The last few days have given me a new appreciation of the phrase “ignorance is bliss.” The phrase used to make my skin crawl. Anytime I heard it I couldn’t help but think “No. Ignorance means you don’t care enough about yourself or others to learn the truth.”
But Sunday, Monday and today have taught me that ignorance can protect you and help you push through. My husband has been out of town since before breakfast on Sunday. He’ll get home after dinner tomorrow. So for three days I’ve been a single mom. Just three days. And I know he’s coming home.
And I can’t help but wonder – is it as hard as it is because I know the difference? Is it because I’m used to my husband’s help that I feel so completely fried? And then I can’t help but jump to: Is that why I was able to push through in those early days of my son’s life? Is that why I woke up in the morning and tried my best not to cry from the pain of my separated pelvis? Because I didn’t know any other way? And is that why I’m deluged with emotion now? Because I’m finally understanding what it should have been like for us?
Here’s the kicker – my son is arguably one of the best babies ever born. Ask any one of our relatives and they will tell you I’m not exaggerating. He sleeps great, he plays in his crib in the morning when he wakes up rather than crying, he eats well, he naps without a fuss, he has a joyful temperament and he’s a lot of fun to be around. That makes him pretty easy to take care of.
But I’m still worn out. I had these big ideas of getting the house really clean, unpacking more boxes, lots of stuff. And I haven’t gotten to a single thing that doesn’t have to be done. (Arguably, except for my blogging.) The silver lining is, I don’t hurt. I’ve done a lot these last few days and I feel strong. I even jogged to get out of the way of a car in the parking lot as I went to check the mail. Yep. That really happened.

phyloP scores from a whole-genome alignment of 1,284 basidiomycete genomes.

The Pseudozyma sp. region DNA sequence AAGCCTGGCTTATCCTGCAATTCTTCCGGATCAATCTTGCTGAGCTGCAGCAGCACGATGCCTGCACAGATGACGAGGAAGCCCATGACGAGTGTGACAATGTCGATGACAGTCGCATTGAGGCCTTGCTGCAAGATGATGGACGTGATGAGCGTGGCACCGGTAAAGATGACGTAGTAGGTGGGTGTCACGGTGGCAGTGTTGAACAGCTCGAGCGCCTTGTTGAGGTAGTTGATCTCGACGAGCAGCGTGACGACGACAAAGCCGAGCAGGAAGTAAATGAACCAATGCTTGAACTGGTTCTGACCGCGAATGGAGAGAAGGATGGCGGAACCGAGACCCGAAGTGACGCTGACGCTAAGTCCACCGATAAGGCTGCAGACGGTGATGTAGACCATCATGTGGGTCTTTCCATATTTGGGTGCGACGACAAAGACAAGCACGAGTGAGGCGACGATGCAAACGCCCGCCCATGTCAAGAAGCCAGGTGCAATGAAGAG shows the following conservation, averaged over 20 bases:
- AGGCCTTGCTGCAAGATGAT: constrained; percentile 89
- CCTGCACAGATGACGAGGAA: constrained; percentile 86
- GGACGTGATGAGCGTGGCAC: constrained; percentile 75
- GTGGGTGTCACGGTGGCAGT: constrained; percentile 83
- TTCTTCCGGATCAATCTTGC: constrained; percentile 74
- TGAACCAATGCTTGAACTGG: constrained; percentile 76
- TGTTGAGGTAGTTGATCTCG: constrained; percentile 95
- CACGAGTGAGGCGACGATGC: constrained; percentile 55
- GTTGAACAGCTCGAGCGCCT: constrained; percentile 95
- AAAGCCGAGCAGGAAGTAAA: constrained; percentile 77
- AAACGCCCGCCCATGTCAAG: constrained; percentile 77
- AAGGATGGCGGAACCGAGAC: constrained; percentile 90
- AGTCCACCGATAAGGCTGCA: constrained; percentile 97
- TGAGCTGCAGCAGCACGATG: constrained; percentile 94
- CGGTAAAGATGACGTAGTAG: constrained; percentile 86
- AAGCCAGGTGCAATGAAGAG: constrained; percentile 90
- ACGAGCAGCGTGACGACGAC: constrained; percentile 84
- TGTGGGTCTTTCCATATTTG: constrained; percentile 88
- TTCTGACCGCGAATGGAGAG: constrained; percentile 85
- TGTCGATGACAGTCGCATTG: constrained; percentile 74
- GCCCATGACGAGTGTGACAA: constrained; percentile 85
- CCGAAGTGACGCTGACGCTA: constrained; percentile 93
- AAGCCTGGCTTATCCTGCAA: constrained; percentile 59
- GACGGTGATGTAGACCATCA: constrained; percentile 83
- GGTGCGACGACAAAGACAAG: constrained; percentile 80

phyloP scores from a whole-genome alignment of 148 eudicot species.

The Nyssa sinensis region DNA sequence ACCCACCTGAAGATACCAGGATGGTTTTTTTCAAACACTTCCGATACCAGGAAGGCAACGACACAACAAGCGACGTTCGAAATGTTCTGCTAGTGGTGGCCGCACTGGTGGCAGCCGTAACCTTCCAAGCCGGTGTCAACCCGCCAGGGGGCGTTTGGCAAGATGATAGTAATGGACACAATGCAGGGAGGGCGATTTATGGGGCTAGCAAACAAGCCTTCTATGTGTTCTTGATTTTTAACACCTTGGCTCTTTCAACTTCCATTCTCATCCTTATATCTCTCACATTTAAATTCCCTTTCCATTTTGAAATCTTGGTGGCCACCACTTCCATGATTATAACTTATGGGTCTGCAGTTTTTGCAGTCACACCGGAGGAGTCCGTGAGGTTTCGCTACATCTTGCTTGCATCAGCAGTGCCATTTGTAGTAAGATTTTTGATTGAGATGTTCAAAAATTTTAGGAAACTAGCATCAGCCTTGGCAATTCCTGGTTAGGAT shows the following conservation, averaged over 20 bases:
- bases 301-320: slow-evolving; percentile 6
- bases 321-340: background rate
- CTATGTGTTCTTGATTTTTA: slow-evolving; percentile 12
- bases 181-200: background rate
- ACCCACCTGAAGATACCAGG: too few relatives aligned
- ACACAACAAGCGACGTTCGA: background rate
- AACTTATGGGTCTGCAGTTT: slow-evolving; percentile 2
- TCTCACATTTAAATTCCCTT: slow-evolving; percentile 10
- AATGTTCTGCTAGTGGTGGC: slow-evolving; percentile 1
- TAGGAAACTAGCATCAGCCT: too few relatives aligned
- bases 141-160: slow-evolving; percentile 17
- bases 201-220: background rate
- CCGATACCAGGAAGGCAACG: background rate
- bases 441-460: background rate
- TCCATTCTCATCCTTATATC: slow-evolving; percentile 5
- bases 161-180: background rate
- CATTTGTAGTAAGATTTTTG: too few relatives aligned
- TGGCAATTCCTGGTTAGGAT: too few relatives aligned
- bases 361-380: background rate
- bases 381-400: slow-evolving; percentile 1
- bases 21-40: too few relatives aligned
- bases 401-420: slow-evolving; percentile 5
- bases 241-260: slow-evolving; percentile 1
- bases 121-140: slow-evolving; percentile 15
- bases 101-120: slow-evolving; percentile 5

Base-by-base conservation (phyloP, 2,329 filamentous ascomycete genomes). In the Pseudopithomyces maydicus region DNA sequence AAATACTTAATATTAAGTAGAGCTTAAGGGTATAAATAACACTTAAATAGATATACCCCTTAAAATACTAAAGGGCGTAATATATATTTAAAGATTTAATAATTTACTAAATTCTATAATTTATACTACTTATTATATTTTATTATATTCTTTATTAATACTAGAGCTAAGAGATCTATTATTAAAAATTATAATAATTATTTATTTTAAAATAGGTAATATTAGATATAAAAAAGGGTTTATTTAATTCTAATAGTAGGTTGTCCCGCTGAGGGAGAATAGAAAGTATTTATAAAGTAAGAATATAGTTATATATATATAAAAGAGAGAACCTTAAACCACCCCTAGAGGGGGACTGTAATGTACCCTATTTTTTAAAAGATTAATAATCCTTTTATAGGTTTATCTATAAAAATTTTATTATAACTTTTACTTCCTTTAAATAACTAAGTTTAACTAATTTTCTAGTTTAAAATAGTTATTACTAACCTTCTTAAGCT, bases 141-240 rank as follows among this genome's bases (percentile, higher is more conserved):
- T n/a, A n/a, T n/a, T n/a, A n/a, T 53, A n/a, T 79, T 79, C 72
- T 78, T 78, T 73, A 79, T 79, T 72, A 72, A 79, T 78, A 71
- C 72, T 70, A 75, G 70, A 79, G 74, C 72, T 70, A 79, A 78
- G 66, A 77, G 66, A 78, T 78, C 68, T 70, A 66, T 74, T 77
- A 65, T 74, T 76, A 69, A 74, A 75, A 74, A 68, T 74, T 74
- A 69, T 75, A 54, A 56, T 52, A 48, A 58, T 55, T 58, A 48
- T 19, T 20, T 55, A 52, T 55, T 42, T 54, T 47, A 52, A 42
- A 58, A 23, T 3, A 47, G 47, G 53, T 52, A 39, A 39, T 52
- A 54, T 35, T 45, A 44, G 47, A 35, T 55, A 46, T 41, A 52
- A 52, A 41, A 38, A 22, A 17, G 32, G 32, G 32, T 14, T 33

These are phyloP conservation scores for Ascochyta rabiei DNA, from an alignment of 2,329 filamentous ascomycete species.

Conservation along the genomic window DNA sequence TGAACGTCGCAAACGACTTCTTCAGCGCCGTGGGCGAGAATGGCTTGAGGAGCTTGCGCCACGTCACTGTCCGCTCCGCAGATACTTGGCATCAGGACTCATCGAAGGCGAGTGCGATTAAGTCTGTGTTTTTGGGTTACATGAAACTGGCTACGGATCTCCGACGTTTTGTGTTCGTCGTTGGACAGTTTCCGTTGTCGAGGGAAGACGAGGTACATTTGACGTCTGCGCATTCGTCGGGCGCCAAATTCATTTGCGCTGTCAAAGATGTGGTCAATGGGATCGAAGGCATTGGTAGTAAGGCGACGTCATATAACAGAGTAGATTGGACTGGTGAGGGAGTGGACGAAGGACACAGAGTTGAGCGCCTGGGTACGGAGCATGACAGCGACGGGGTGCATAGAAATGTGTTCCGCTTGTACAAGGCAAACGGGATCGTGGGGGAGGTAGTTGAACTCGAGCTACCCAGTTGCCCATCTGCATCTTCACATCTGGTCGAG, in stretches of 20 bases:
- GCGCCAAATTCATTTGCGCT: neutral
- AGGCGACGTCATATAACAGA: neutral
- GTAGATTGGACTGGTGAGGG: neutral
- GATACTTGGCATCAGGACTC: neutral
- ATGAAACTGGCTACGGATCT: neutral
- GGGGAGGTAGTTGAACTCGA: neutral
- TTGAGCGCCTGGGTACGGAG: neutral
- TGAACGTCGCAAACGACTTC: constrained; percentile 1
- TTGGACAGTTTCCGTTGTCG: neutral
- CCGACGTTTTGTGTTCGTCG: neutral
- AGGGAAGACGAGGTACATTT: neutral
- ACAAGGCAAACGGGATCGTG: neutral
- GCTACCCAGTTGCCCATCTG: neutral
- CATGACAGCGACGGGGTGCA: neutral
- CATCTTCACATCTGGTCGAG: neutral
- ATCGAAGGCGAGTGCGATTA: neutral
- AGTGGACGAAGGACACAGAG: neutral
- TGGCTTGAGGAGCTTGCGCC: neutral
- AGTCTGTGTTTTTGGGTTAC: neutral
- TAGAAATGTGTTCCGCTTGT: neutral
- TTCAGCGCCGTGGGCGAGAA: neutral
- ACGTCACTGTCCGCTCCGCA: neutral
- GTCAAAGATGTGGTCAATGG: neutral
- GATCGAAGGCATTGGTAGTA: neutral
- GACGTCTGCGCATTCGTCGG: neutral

This revelation about my former ignorance even compelled me to write to a friend of mine who became a single mom when her youngest was around my son’s age. She knew what it was like to raise her kids with help every day and then it was gone. She pushed forward with grace. She fought to keep her kids’ lives as normal as she could. She made a lot of brave decisions. She stayed focused on making a life for them she wanted them to have. I knew at the time, logically, that it had to be hard. I did what any friend would do and offered support the best I knew how. But until this week I didn’t really have a clue what she was living everyday. And, really, I still don’t because my life will be “normal” again Thursday morning.
To all of you single mommy’s (or single daddy’s) who have babies too little to say so themselves: Thank you for everything you do everyday. Thank you for raising your sons to be good men, and your daughters to be good women. Thank you for making the best decisions you can and for accepting the responsibility for making them in the first place.